We’ve all been to at least one work event that went incredibly sour, but the average person’s worst day at the office has nothing on the nightmare of a client dinner that unfolds in Run Sweetheart Run. When pre-law student and single mom Cherie (Ella Balinska) puts on her best dress to meet one of her boss’s top clients for dinner, she has no idea that she’s about to experience the worst night of her life. The client, Ethan (Pilou Asbæk), is handsome, educated, sweet, charming, and filthy rich. He takes Cherie out to the best sushi spot in LA, followed by an impromptu trip to a skating rink, and the business dinner soon becomes a date. Cherie decides to return home with Ethan for a few drinks, but things take a turn for the worst. After starting the evening with high hopes for both her love life and her career, Cherie finds herself running all night from a crazed, violent, and relentless stalker who’s out for blood. All bets are off in Ethan’s sadistic, devilish game, and Cherie must rely on pure survival instincts and summon her innermost strength in order to have any chance of lasting the night.
If your expectations for Knock at the Cabin are based solely on M. Night Shyamalan’s previous film, Old (2021), those expectations probably aren’t high. Despite its fascinating concept, Old is stiff and awkward with unbalanced performances and an unrefined script. You might be tempted to make the same judgment about Knock at the Cabin after watching the first five minutes. The movie opens with stiff, over-rehearsed dialogue and awkward closeups that create an uneven tone and set a low bar for the rest of the movie. With vintage horror aesthetics in the opening credits and a creepy yet playful score, it’s difficult to tell whether or not Knock at the Cabin is taking itself seriously. But gradually, and then all at once, the tone becomes deadly serious. As the plot develops, it’s clear that Knock at the Cabin doesn’t suffer from the same problems as Old. M. Night Shyamalan’s latest film is a vicious, relentless mind game propelled by surprising and intense performances. With a script that gets exponentially better along the way, Knock at the Cabin far exceeds expectations.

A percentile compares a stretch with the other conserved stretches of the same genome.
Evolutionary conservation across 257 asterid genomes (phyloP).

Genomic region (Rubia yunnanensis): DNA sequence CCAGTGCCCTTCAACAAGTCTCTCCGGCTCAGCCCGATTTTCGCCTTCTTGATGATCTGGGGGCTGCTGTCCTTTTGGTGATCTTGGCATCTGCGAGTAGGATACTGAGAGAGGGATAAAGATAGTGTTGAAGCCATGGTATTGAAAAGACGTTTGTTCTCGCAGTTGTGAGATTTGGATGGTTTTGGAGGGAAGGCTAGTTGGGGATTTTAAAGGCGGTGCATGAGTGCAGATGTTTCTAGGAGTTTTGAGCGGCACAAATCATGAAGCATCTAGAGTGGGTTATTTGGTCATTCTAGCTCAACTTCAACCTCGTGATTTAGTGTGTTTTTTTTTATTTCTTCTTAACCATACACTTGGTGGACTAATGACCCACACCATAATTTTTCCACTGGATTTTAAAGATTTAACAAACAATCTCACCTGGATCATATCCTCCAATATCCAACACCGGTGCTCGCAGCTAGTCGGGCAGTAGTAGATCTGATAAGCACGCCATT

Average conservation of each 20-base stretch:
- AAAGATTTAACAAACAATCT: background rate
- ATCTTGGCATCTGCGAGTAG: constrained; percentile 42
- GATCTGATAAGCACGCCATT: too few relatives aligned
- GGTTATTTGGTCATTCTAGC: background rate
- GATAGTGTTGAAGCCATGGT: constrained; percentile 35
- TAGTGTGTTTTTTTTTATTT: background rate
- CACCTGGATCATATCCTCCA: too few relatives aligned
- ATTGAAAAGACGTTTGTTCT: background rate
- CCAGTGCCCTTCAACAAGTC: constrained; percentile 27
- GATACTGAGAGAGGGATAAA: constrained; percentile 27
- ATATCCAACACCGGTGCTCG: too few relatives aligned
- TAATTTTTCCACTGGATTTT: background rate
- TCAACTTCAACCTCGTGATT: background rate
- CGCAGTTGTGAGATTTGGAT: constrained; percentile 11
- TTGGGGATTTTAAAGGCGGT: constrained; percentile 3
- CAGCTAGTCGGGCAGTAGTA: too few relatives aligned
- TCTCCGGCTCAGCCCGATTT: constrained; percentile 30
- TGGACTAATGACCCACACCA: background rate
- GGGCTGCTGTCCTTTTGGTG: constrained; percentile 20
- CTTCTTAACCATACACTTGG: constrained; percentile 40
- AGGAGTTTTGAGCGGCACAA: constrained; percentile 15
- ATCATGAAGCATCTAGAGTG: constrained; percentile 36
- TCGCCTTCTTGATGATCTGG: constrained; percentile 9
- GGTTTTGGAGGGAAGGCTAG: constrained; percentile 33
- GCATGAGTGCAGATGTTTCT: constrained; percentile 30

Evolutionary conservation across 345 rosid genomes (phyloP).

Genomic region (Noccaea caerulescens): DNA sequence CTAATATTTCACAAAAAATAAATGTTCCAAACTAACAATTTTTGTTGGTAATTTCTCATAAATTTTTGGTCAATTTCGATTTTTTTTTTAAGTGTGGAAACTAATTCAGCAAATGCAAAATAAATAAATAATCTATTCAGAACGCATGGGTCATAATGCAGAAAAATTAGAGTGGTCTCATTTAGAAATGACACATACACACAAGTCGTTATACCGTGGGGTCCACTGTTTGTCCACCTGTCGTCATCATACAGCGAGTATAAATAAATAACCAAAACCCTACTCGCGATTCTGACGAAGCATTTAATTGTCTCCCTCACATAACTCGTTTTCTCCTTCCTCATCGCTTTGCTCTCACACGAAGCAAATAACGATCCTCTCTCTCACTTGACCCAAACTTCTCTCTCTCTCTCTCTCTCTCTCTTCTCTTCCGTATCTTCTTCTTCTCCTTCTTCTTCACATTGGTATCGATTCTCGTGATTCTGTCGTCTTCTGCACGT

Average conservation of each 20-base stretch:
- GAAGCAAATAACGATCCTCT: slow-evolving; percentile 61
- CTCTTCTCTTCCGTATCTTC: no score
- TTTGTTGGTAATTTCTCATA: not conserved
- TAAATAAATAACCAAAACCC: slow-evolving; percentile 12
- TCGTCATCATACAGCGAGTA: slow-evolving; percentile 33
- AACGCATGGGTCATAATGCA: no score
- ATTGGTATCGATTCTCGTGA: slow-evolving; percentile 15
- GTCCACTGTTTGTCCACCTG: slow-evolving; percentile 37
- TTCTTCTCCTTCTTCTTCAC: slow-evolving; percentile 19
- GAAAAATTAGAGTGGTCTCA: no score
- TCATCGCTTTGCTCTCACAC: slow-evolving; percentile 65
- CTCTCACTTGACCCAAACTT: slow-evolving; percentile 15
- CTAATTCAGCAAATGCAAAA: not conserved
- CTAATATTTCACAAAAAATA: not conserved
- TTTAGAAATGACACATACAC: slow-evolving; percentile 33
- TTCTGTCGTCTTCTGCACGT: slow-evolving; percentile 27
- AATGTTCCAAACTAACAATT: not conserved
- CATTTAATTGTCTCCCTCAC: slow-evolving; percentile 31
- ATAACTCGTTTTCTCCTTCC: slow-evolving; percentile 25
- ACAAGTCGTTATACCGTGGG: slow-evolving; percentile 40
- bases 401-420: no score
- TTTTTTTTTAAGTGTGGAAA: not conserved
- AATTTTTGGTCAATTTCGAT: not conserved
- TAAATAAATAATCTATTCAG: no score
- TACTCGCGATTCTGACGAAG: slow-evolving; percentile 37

If a Custom-Made Dior Dress Is a Bit Out of Your Price Range, Purchase a Copy of “Mrs. Harris Goes to Paris” on DVD or Blu-ray Instead
There’s no right or wrong way to make a feel-good movie. But there are certain elements that will make one feel-good film much more successful and enjoyable than another. Feel-good films require precise storytelling techniques and a little extra wow-factor in order to make an impact. In the case of Mrs. Harris Goes to Paris, that wow factor is the contagious optimism that’s reflected in every shot. At first glance, the story of Mrs. Ada Harris, an English house cleaner in the 1950s who dreams of owning her own Dior gown, seems like a predictable and unrealistic feel-good tale. But under the direction of Anthony Fabian (Good Hope), and with captivating performances by Lesley Manville (Let Him Go), Isabelle Huppert (Elle), Jason Isaacs (Mass), Lambert Wilson (Benedetta), Alba Baptista (Warrior Nun), Roxane Duran (The Cursed), and Ellen Thomas (Arcane), Mrs. Harris Goes to Paris emerges as a lovely cinematic gem. The movie had a theatrical release earlier this summer and is now available on Blu-ray and DVD.
Dive Into the Special and Practical Effects of “Jurassic World Dominion” With the Blu-ray and 4K Ultra HD Home Release